What can I do to get my baby to sleep?
Babies do not have regular sleep cycles until about six months of age. Newborns sleep an average of 16+ hours a day, typically for two to four hours at a time. Don’t expect a newborn to sleep through the night. They need to be fed every few hours and should be awakened at night if they haven’t been fed for five to six hours. Many babies will start sleeping through the night (six to eight hours at a time) when they are about four to six months old and weigh at least 10 pounds; however, if your baby is not sleeping through the night by then, don’t be concerned. Every baby develops their own sleep patterns and cycles.
While your baby does not know what time it is, they are aware of routines, which can help make bedtime easier. Try soothing routines like bathing or feeding, rocking, reading stories, or singing lullabies in the same sequence each evening to help your baby know it is time to wind down to sleep for the night. Use dim lighting and a slow, soothing tone of voice to help relax your baby.
Days and nights
Some babies have their days and nights confused. Some sleep better at night if they spend more time awake during the day. The following tips may help:
During the day:
- Keep the house bright even during nap times.
- Wake baby for feedings about every three hours if they do not wake up on their own.
- Play, sing and talk to your baby.
- Make eye contact and talk to your baby during feedings.
- Do not keep the house quiet; allow normal household noises during the daytime.
- Keep the lights dim when your baby wakes for feedings.
- Limit distractions and stimulation. Do not play with your baby during the night.
- Keep the room quiet, no TV/radio, etc., as TV light and movement are very stimulating to baby.
- Cuddle and soothe a crying newborn to help them return to sleep.
- All healthy infants should be placed on their backs to sleep.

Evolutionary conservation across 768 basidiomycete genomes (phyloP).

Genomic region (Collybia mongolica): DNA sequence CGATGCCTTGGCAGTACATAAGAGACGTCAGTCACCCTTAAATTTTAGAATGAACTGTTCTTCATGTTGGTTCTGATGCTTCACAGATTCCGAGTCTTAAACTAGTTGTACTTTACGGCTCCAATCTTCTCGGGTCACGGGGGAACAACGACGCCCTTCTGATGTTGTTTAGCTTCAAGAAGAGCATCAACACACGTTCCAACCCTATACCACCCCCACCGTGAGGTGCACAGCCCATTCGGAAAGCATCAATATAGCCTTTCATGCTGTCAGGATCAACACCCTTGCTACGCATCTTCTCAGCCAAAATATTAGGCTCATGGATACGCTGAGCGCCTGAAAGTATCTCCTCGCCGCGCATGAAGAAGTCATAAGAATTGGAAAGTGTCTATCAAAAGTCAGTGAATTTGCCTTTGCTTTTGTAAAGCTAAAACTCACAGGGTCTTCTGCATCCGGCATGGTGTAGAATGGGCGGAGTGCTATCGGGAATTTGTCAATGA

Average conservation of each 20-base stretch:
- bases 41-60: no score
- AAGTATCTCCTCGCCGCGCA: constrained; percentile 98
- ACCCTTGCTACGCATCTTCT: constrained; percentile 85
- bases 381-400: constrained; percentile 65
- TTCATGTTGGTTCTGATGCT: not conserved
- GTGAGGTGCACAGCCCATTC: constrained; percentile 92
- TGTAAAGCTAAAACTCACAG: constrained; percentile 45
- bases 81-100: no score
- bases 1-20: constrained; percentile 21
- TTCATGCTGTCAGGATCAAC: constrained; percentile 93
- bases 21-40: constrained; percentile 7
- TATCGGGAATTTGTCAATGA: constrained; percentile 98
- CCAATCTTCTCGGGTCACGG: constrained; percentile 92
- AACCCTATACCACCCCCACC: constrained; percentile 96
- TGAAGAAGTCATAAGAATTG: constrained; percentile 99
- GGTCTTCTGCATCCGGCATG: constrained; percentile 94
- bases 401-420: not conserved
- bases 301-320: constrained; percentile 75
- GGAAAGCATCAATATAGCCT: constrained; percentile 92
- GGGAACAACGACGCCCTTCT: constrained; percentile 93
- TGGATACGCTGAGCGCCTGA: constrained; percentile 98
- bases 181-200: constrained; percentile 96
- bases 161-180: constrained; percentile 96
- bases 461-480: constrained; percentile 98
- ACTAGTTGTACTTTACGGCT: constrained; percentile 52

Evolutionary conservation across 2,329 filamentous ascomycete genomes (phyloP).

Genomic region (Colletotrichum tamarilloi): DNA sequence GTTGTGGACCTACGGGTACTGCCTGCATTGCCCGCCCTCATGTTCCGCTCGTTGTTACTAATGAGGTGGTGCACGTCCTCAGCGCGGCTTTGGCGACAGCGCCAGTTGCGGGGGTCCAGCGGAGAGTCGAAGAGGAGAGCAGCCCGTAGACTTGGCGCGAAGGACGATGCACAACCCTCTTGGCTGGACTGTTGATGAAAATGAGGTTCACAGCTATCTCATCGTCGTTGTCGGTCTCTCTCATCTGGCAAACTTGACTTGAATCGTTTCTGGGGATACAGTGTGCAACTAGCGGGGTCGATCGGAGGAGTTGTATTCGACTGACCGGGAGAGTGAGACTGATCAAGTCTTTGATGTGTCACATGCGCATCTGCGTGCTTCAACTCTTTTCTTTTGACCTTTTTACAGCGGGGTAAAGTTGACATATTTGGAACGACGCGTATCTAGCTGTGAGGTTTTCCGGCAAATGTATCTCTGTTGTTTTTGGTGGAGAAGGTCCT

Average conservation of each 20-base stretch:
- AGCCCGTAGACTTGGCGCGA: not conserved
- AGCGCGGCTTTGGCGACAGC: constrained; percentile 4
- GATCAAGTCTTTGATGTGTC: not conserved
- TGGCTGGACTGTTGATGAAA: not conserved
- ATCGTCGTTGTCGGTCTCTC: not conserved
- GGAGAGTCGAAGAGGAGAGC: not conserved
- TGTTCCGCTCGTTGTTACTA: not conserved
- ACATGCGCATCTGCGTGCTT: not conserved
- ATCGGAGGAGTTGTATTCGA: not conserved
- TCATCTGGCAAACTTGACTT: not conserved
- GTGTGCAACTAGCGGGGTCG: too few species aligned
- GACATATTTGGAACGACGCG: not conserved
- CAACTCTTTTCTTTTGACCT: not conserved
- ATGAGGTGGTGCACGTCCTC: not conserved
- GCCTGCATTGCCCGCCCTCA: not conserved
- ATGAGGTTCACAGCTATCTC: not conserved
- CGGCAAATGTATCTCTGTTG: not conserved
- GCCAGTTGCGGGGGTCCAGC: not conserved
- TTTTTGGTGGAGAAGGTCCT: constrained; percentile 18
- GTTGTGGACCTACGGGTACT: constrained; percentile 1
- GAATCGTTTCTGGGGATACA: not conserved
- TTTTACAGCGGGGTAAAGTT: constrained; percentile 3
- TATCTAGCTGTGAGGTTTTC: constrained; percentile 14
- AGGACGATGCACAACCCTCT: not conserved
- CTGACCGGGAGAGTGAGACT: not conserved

- All infants should be placed in a separate, but close sleeping environment (in a safety-approved crib, infant bassinet or play yard).
- All infants should be placed on a firm sleep surface. Remove all soft, loose bedding, quilts, comforters, bumper pads, pillows, stuffed animals and soft toys from the sleeping area.
- Never place a sleeping infant on a couch, sofa, recliner, cushioned chair, waterbed, beanbag, soft mattress, air mattress, pillow, synthetic/natural animal skin, or memory foam mattress.
- Avoid bed sharing with the infant.
- Note the risks of bed sharing:
- Adult beds do not meet federal standards for infants.
- Infants have suffocated by becoming trapped or wedged between the bed and the wall/bed frame.
- Infants have been injured by rolling off the bed.
- Infants have suffocated in bedding.
- Infants have died from suffocation due to adults rolling over on them.
- Sleeping with an infant when fatigued, obese, a smoker, or impaired by alcohol or drugs (legal or illegal) is extremely dangerous and may lead to the death of an infant.
- If a blanket must be used, the preferred method is to swaddle/bundle the infant no higher than the axillary or shoulder level.
- Swaddling should be discontinued when the infant shows signs of rolling over.
- A “wearable blanket” may be used in place of a blanket.
- Avoid the use of commercial devices marketed to reduce the risk of sudden infant death syndrome.
- Avoid overheating. Do not over swaddle/bundle, overdress the infant, or overheat the infant’s sleeping environment.
- After breastfeeding has been well established, consider the use of a pacifier at sleep times during the first year of life. Do not force an infant to take a pacifier if he/she refuses.
- Avoid maternal and environmental smoking.
- Avoid alcohol and drug use.
- Home monitors are not a strategy to reduce the risk of SIDS, this includes both medical grade and direct-to-consumer devices/monitors.
- Encourage tummy time when the infant is awake to decrease positional flat spots on head.